- Need a break while you are on a long trip, but don’t want to (or cannot) paddle all the way back to shore? If you happen to be in a body of water which has a lot of kelp, you may be able to “park” your kayak in a kelp bed, using the kelp to stabilize the boat while you take a breather. You can also rig a kelp bulb into an effectively loud horn in an emergency.
- Check to make sure that you are only putting dry items inside your dry bags. Otherwise, the bag will contain the moisture so well that everything in the bag will end up becoming damp.
- Always check your bearings when you can see clearly. So for example, if you are camping for the night and you have a clear view to where you want to go the next day, you should take a compass reading before you go to sleep. Why? In the morning it could be too foggy to see, but at least you will have a heading.
- Buy a larger pair of binoculars. Smaller binoculars may be lightweight and compact, but they are also much harder to see through when your kayak is bobbing around.
Check this out: Top 5 Kayaking Tips
Common Mistakes to Avoid When Kayaking
Finally, here are a few common newbie mistakes that you will want to make sure you avoid when you start paddling.
- “Paddle hugging.” This is an incorrect posture which newbie kayakers sometimes assume where they bend their elbows excessively and hold the paddle really close to the body. The shoulders are typically locked in this position along with the torso. This position may give you a feeling like you have better control, but in reality it will just tire you out. Worse, it may actually lead to some nasty injuries.
- Forgetting about sun protection and hydration. For some reason, newbies often go out on the water without thinking about the effects of the sun. Be sure to bring plenty of water. You are going to sweat a lot kayaking.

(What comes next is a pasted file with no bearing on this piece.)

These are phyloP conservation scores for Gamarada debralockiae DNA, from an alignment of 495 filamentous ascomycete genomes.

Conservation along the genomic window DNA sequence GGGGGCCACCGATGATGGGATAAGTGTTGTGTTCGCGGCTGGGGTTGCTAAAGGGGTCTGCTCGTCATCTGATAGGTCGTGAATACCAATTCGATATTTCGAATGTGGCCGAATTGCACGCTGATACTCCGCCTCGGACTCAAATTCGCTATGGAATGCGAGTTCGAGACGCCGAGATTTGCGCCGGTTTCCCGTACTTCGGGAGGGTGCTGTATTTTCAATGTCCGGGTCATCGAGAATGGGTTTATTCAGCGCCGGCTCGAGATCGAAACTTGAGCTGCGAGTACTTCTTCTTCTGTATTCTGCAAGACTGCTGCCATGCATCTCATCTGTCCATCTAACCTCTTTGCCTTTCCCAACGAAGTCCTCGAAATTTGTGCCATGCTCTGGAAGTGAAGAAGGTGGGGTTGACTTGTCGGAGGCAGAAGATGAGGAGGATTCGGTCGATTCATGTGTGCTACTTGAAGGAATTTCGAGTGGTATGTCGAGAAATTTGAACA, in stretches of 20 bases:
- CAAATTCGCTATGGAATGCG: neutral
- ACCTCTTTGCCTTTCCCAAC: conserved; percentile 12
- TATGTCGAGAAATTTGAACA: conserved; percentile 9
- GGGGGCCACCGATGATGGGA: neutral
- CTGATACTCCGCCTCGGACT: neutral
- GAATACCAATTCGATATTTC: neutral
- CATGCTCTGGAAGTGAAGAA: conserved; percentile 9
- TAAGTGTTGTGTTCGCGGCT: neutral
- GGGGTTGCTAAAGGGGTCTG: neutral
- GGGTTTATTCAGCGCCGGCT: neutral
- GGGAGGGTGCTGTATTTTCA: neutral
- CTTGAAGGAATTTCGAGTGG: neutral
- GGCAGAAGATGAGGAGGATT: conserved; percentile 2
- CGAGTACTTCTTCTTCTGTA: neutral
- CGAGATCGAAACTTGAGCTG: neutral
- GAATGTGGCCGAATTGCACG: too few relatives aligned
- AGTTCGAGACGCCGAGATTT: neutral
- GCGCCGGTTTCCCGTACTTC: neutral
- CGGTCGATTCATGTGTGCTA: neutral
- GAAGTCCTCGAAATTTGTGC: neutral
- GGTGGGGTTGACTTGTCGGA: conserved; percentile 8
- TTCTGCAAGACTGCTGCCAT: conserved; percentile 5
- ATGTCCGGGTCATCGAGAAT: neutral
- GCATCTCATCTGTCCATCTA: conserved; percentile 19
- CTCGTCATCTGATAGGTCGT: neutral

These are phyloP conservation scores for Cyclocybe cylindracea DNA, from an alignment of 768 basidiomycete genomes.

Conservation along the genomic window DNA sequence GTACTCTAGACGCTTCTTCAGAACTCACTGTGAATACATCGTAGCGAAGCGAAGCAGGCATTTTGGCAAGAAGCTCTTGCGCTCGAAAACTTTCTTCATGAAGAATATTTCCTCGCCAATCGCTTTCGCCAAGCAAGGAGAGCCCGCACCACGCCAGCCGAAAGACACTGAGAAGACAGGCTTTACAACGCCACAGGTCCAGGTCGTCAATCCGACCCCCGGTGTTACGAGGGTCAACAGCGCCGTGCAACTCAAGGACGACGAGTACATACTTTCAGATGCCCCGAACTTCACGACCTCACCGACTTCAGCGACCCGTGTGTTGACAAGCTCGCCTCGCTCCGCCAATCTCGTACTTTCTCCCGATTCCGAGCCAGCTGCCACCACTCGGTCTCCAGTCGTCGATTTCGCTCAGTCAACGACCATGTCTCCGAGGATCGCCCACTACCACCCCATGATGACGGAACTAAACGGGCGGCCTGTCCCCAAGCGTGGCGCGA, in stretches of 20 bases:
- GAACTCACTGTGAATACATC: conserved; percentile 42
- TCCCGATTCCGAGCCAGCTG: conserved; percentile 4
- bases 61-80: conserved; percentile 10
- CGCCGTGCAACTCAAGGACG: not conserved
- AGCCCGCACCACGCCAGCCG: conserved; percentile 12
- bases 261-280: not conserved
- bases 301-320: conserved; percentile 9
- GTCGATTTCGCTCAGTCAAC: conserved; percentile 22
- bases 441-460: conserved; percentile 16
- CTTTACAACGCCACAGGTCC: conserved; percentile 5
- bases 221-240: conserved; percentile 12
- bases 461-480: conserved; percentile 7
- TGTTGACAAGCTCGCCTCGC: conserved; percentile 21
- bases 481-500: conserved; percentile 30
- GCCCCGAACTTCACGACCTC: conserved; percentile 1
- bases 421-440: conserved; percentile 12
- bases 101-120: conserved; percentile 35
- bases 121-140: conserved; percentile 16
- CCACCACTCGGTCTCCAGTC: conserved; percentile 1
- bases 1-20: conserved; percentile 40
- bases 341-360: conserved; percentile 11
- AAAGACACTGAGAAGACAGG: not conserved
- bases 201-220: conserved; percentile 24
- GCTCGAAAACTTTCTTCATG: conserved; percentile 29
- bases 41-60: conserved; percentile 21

- Dressing incorrectly. Newbie kayakers often layer up too much or too little. Layering up too much is better than layering up too little since you can at least remove unnecessary layers—you cannot add layers you do not have.
- Holding the paddle upside-down. It is common for some reason for beginning kayakers to hold their paddles upside-down. How do you know if your paddle is facing the right way? If your paddle blade has words on it and you can read them properly from left to right, you are in good shape. If there are no words to look at, you can examine the shape of the blade itself. The top of the blade tends to be longer than the bottom, which is more tapered. The top of the blade also generally is flatter, while the bottom is more angled.
- Holding the paddle backwards. The blade of the paddle should be curved toward you, not away. If it is curved away, you are holding the paddle backwards. This will reduce the power of your strokes.
- Leaning away from obstacles when a collision is impending. If your boat is ready to collide with an obstacle, what do you do? Your impulse is always going to be to shoot across to the other side. You don’t really have anywhere to go, so this will lead you to lean away from the obstacle. Unfortunately this is the exact worst thing you can do in a kayak, because it will likely cause the boat to flip right over. Lean toward the obstacle instead. Shield yourself with your arms if you have to.
- Leaning upstream if the kayak is sideways in a river. This is also instinct, but it is incorrect, and is more likely to cause your boat to capsize. Lean downstream if anything to regain control.
- Getting the posture wrong and failing to use the entire body to control the kayak. Many newbies do not use the backrest or the foot supports. If you do not position yourself in your seat properly, you will not be able to leverage the power of your legs and torso to help you paddle and keep the kayak in an upright position. Learn how to sit correctly first, and then practice using your entire body to paddle.
Glossary of Kayaking Terms
I want to wrap this guide up by providing you with a glossary of kayaking terms. For the sake of brevity, I will not repeat terms I have already defined throughout this guide.
Parts and Specifications of a Kayak:
- Bulkheads: While foot-pegs are nice to have, most kayaks simply do not have the space to accommodate them, so you will instead prop your feet up against the bulkheads.